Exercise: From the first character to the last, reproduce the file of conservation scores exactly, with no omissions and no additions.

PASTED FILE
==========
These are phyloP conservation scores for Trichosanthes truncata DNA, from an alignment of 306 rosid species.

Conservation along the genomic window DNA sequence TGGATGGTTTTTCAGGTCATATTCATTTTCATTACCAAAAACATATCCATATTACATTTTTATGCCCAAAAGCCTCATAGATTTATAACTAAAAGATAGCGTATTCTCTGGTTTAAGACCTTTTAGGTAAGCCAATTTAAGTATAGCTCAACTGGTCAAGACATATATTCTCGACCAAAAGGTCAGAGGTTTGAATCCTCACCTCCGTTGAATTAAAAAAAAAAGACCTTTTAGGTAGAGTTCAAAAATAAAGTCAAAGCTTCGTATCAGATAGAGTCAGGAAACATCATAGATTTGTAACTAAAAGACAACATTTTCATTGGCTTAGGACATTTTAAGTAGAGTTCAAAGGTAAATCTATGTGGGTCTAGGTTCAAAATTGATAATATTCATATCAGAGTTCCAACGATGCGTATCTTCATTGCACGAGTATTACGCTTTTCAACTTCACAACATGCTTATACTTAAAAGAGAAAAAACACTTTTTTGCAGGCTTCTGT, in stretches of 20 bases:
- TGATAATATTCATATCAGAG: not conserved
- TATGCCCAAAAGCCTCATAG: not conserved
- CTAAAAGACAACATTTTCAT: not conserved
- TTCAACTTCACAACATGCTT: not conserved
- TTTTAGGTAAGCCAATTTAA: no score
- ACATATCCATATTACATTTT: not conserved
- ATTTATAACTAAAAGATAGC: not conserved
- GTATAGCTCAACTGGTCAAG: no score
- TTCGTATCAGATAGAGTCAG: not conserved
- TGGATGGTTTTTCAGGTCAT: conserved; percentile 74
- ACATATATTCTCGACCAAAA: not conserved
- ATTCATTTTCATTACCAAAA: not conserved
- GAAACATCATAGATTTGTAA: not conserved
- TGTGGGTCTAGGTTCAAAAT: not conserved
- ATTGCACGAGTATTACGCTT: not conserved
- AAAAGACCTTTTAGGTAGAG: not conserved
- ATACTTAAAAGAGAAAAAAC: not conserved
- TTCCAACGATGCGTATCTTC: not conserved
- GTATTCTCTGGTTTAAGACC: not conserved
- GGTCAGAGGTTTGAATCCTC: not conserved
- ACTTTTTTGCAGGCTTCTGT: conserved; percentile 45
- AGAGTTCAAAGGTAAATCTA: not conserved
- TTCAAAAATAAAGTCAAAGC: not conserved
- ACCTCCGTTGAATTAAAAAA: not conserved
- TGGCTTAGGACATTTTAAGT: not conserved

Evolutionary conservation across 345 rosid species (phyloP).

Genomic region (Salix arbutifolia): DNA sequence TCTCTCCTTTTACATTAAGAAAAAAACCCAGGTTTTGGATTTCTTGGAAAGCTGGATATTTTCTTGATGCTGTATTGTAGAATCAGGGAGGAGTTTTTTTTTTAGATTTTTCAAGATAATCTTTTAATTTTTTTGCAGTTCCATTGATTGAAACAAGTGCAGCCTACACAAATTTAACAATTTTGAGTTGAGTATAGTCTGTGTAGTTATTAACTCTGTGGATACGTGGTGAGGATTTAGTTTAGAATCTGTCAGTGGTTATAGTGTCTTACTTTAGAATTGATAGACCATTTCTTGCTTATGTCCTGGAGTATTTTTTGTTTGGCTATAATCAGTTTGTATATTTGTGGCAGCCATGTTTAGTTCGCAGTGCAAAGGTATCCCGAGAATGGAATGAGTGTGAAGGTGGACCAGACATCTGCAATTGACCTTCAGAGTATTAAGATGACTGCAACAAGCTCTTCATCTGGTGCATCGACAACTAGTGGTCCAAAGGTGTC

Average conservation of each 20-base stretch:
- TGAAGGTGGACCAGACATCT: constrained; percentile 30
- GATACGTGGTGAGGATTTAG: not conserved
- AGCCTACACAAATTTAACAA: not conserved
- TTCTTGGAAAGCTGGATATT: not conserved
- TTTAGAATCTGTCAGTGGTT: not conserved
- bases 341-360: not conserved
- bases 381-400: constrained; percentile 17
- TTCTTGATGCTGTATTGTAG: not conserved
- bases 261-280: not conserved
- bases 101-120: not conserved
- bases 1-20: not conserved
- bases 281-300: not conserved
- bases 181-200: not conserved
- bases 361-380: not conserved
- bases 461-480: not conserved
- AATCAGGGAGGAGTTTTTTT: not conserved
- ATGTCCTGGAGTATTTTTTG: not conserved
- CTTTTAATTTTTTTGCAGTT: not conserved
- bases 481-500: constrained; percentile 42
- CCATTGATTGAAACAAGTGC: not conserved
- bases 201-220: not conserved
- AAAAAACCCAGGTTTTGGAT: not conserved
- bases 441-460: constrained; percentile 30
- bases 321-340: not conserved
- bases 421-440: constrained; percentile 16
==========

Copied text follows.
These are phyloP conservation scores for Trichosanthes truncata DNA, from an alignment of 306 rosid species.

Conservation along the genomic window DNA sequence TGGATGGTTTTTCAGGTCATATTCATTTTCATTACCAAAAACATATCCATATTACATTTTTATGCCCAAAAGCCTCATAGATTTATAACTAAAAGATAGCGTATTCTCTGGTTTAAGACCTTTTAGGTAAGCCAATTTAAGTATAGCTCAACTGGTCAAGACATATATTCTCGACCAAAAGGTCAGAGGTTTGAATCCTCACCTCCGTTGAATTAAAAAAAAAAGACCTTTTAGGTAGAGTTCAAAAATAAAGTCAAAGCTTCGTATCAGATAGAGTCAGGAAACATCATAGATTTGTAACTAAAAGACAACATTTTCATTGGCTTAGGACATTTTAAGTAGAGTTCAAAGGTAAATCTATGTGGGTCTAGGTTCAAAATTGATAATATTCATATCAGAGTTCCAACGATGCGTATCTTCATTGCACGAGTATTACGCTTTTCAACTTCACAACATGCTTATACTTAAAAGAGAAAAAACACTTTTTTGCAGGCTTCTGT, in stretches of 20 bases:
- TGATAATATTCATATCAGAG: not conserved
- TATGCCCAAAAGCCTCATAG: not conserved
- CTAAAAGACAACATTTTCAT: not conserved
- TTCAACTTCACAACATGCTT: not conserved
- TTTTAGGTAAGCCAATTTAA: no score
- ACATATCCATATTACATTTT: not conserved
- ATTTATAACTAAAAGATAGC: not conserved
- GTATAGCTCAACTGGTCAAG: no score
- TTCGTATCAGATAGAGTCAG: not conserved
- TGGATGGTTTTTCAGGTCAT: conserved; percentile 74
- ACATATATTCTCGACCAAAA: not conserved
- ATTCATTTTCATTACCAAAA: not conserved
- GAAACATCATAGATTTGTAA: not conserved
- TGTGGGTCTAGGTTCAAAAT: not conserved
- ATTGCACGAGTATTACGCTT: not conserved
- AAAAGACCTTTTAGGTAGAG: not conserved
- ATACTTAAAAGAGAAAAAAC: not conserved
- TTCCAACGATGCGTATCTTC: not conserved
- GTATTCTCTGGTTTAAGACC: not conserved
- GGTCAGAGGTTTGAATCCTC: not conserved
- ACTTTTTTGCAGGCTTCTGT: conserved; percentile 45
- AGAGTTCAAAGGTAAATCTA: not conserved
- TTCAAAAATAAAGTCAAAGC: not conserved
- ACCTCCGTTGAATTAAAAAA: not conserved
- TGGCTTAGGACATTTTAAGT: not conserved

Evolutionary conservation across 345 rosid species (phyloP).

Genomic region (Salix arbutifolia): DNA sequence TCTCTCCTTTTACATTAAGAAAAAAACCCAGGTTTTGGATTTCTTGGAAAGCTGGATATTTTCTTGATGCTGTATTGTAGAATCAGGGAGGAGTTTTTTTTTTAGATTTTTCAAGATAATCTTTTAATTTTTTTGCAGTTCCATTGATTGAAACAAGTGCAGCCTACACAAATTTAACAATTTTGAGTTGAGTATAGTCTGTGTAGTTATTAACTCTGTGGATACGTGGTGAGGATTTAGTTTAGAATCTGTCAGTGGTTATAGTGTCTTACTTTAGAATTGATAGACCATTTCTTGCTTATGTCCTGGAGTATTTTTTGTTTGGCTATAATCAGTTTGTATATTTGTGGCAGCCATGTTTAGTTCGCAGTGCAAAGGTATCCCGAGAATGGAATGAGTGTGAAGGTGGACCAGACATCTGCAATTGACCTTCAGAGTATTAAGATGACTGCAACAAGCTCTTCATCTGGTGCATCGACAACTAGTGGTCCAAAGGTGTC

Average conservation of each 20-base stretch:
- TGAAGGTGGACCAGACATCT: constrained; percentile 30
- GATACGTGGTGAGGATTTAG: not conserved
- AGCCTACACAAATTTAACAA: not conserved
- TTCTTGGAAAGCTGGATATT: not conserved
- TTTAGAATCTGTCAGTGGTT: not conserved
- bases 341-360: not conserved
- bases 381-400: constrained; percentile 17
- TTCTTGATGCTGTATTGTAG: not conserved
- bases 261-280: not conserved
- bases 101-120: not conserved
- bases 1-20: not conserved
- bases 281-300: not conserved
- bases 181-200: not conserved
- bases 361-380: not conserved
- bases 461-480: not conserved
- AATCAGGGAGGAGTTTTTTT: not conserved
- ATGTCCTGGAGTATTTTTTG: not conserved
- CTTTTAATTTTTTTGCAGTT: not conserved
- bases 481-500: constrained; percentile 42
- CCATTGATTGAAACAAGTGC: not conserved
- bases 201-220: not conserved
- AAAAAACCCAGGTTTTGGAT: not conserved
- bases 441-460: constrained; percentile 30
- bases 321-340: not conserved
- bases 421-440: constrained; percentile 16